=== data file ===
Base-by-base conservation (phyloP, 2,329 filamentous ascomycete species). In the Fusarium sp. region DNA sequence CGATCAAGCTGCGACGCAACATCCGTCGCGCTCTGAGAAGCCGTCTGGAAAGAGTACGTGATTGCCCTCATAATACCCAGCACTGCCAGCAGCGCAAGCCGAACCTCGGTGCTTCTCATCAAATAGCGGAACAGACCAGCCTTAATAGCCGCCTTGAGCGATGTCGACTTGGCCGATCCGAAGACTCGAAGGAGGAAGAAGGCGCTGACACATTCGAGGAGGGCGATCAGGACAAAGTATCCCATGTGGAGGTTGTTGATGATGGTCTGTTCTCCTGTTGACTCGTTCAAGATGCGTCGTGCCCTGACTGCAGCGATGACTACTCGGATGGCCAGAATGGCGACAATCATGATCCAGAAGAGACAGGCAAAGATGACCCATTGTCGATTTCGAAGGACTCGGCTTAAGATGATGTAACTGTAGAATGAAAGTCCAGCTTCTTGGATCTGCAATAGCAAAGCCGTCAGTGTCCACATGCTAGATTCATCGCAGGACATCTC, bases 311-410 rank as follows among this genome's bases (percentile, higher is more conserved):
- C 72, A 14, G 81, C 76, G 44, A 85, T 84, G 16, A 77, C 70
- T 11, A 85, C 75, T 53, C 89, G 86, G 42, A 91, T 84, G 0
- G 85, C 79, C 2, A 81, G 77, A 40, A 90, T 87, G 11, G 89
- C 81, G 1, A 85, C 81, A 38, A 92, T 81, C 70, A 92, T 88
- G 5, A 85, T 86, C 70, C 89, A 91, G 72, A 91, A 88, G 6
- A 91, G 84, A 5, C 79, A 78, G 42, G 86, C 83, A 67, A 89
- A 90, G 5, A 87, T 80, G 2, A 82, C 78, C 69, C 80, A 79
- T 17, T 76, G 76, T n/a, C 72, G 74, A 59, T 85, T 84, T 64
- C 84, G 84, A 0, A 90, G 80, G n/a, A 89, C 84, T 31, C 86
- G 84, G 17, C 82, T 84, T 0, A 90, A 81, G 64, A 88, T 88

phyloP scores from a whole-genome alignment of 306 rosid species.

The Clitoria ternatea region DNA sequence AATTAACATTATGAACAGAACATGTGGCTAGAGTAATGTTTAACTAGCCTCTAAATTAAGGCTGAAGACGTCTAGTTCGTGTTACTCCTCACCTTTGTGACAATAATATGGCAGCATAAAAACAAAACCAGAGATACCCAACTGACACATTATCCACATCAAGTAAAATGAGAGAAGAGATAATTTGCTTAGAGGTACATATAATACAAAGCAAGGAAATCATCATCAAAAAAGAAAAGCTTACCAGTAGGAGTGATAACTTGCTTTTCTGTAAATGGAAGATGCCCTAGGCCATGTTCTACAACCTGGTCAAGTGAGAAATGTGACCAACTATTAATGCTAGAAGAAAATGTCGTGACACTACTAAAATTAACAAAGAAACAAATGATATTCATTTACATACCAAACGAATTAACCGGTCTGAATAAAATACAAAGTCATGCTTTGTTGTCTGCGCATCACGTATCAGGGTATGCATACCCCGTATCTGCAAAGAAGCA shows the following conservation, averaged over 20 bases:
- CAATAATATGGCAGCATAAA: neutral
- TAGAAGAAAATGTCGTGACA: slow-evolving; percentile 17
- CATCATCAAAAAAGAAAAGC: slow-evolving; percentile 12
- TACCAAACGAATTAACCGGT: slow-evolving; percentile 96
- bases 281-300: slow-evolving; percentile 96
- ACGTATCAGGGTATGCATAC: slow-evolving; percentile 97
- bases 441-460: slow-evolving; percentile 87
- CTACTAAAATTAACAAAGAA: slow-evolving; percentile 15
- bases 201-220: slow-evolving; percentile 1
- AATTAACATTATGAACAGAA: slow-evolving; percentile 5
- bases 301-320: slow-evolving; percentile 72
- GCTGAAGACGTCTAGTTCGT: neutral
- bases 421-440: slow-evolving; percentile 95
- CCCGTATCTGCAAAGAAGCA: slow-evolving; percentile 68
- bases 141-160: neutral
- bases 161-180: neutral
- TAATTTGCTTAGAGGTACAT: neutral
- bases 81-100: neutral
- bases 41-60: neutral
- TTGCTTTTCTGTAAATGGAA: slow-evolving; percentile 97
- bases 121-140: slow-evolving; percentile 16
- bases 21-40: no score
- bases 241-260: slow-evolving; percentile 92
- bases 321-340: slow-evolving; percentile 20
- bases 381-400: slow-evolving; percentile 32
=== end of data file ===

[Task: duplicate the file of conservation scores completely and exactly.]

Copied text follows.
Base-by-base conservation (phyloP, 2,329 filamentous ascomycete species). In the Fusarium sp. region DNA sequence CGATCAAGCTGCGACGCAACATCCGTCGCGCTCTGAGAAGCCGTCTGGAAAGAGTACGTGATTGCCCTCATAATACCCAGCACTGCCAGCAGCGCAAGCCGAACCTCGGTGCTTCTCATCAAATAGCGGAACAGACCAGCCTTAATAGCCGCCTTGAGCGATGTCGACTTGGCCGATCCGAAGACTCGAAGGAGGAAGAAGGCGCTGACACATTCGAGGAGGGCGATCAGGACAAAGTATCCCATGTGGAGGTTGTTGATGATGGTCTGTTCTCCTGTTGACTCGTTCAAGATGCGTCGTGCCCTGACTGCAGCGATGACTACTCGGATGGCCAGAATGGCGACAATCATGATCCAGAAGAGACAGGCAAAGATGACCCATTGTCGATTTCGAAGGACTCGGCTTAAGATGATGTAACTGTAGAATGAAAGTCCAGCTTCTTGGATCTGCAATAGCAAAGCCGTCAGTGTCCACATGCTAGATTCATCGCAGGACATCTC, bases 311-410 rank as follows among this genome's bases (percentile, higher is more conserved):
- C 72, A 14, G 81, C 76, G 44, A 85, T 84, G 16, A 77, C 70
- T 11, A 85, C 75, T 53, C 89, G 86, G 42, A 91, T 84, G 0
- G 85, C 79, C 2, A 81, G 77, A 40, A 90, T 87, G 11, G 89
- C 81, G 1, A 85, C 81, A 38, A 92, T 81, C 70, A 92, T 88
- G 5, A 85, T 86, C 70, C 89, A 91, G 72, A 91, A 88, G 6
- A 91, G 84, A 5, C 79, A 78, G 42, G 86, C 83, A 67, A 89
- A 90, G 5, A 87, T 80, G 2, A 82, C 78, C 69, C 80, A 79
- T 17, T 76, G 76, T n/a, C 72, G 74, A 59, T 85, T 84, T 64
- C 84, G 84, A 0, A 90, G 80, G n/a, A 89, C 84, T 31, C 86
- G 84, G 17, C 82, T 84, T 0, A 90, A 81, G 64, A 88, T 88

phyloP scores from a whole-genome alignment of 306 rosid species.

The Clitoria ternatea region DNA sequence AATTAACATTATGAACAGAACATGTGGCTAGAGTAATGTTTAACTAGCCTCTAAATTAAGGCTGAAGACGTCTAGTTCGTGTTACTCCTCACCTTTGTGACAATAATATGGCAGCATAAAAACAAAACCAGAGATACCCAACTGACACATTATCCACATCAAGTAAAATGAGAGAAGAGATAATTTGCTTAGAGGTACATATAATACAAAGCAAGGAAATCATCATCAAAAAAGAAAAGCTTACCAGTAGGAGTGATAACTTGCTTTTCTGTAAATGGAAGATGCCCTAGGCCATGTTCTACAACCTGGTCAAGTGAGAAATGTGACCAACTATTAATGCTAGAAGAAAATGTCGTGACACTACTAAAATTAACAAAGAAACAAATGATATTCATTTACATACCAAACGAATTAACCGGTCTGAATAAAATACAAAGTCATGCTTTGTTGTCTGCGCATCACGTATCAGGGTATGCATACCCCGTATCTGCAAAGAAGCA shows the following conservation, averaged over 20 bases:
- CAATAATATGGCAGCATAAA: neutral
- TAGAAGAAAATGTCGTGACA: slow-evolving; percentile 17
- CATCATCAAAAAAGAAAAGC: slow-evolving; percentile 12
- TACCAAACGAATTAACCGGT: slow-evolving; percentile 96
- bases 281-300: slow-evolving; percentile 96
- ACGTATCAGGGTATGCATAC: slow-evolving; percentile 97
- bases 441-460: slow-evolving; percentile 87
- CTACTAAAATTAACAAAGAA: slow-evolving; percentile 15
- bases 201-220: slow-evolving; percentile 1
- AATTAACATTATGAACAGAA: slow-evolving; percentile 5
- bases 301-320: slow-evolving; percentile 72
- GCTGAAGACGTCTAGTTCGT: neutral
- bases 421-440: slow-evolving; percentile 95
- CCCGTATCTGCAAAGAAGCA: slow-evolving; percentile 68
- bases 141-160: neutral
- bases 161-180: neutral
- TAATTTGCTTAGAGGTACAT: neutral
- bases 81-100: neutral
- bases 41-60: neutral
- TTGCTTTTCTGTAAATGGAA: slow-evolving; percentile 97
- bases 121-140: slow-evolving; percentile 16
- bases 21-40: no score
- bases 241-260: slow-evolving; percentile 92
- bases 321-340: slow-evolving; percentile 20
- bases 381-400: slow-evolving; percentile 32